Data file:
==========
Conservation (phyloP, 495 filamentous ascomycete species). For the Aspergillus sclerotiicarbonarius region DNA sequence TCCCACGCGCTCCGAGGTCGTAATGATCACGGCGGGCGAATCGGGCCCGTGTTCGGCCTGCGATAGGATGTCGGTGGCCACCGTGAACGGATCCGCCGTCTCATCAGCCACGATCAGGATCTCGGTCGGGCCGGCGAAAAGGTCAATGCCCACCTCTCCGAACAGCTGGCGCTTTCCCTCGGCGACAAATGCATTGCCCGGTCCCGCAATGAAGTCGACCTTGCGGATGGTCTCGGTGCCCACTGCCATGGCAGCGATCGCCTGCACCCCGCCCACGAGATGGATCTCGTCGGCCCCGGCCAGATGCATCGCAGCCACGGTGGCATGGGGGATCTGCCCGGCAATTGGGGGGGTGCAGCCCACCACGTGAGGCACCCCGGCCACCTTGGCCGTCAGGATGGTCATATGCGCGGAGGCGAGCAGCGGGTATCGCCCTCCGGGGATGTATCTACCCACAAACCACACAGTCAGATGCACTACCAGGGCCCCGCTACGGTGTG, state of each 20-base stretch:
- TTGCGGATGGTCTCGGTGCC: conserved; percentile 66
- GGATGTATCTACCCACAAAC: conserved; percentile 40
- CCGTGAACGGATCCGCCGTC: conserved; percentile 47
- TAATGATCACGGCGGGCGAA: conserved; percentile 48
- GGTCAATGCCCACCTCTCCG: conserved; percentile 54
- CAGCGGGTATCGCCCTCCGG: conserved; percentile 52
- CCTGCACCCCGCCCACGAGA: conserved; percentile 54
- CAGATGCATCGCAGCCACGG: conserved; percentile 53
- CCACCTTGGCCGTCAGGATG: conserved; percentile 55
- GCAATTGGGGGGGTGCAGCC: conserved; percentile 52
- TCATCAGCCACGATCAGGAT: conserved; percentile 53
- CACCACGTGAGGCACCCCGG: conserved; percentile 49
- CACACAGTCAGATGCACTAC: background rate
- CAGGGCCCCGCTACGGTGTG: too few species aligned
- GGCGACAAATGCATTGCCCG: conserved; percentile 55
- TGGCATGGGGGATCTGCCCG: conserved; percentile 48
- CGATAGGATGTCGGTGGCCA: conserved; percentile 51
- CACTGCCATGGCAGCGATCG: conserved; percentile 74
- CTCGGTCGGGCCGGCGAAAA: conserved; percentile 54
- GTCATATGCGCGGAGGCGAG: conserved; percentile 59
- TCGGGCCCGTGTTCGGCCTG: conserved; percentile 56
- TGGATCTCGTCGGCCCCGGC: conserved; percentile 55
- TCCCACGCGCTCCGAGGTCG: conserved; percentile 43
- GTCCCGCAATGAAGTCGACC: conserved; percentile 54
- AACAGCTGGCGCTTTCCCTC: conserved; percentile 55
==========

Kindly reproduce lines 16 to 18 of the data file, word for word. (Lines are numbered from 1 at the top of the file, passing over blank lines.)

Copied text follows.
- GGCGACAAATGCATTGCCCG: conserved; percentile 55
- TGGCATGGGGGATCTGCCCG: conserved; percentile 48
- CGATAGGATGTCGGTGGCCA: conserved; percentile 51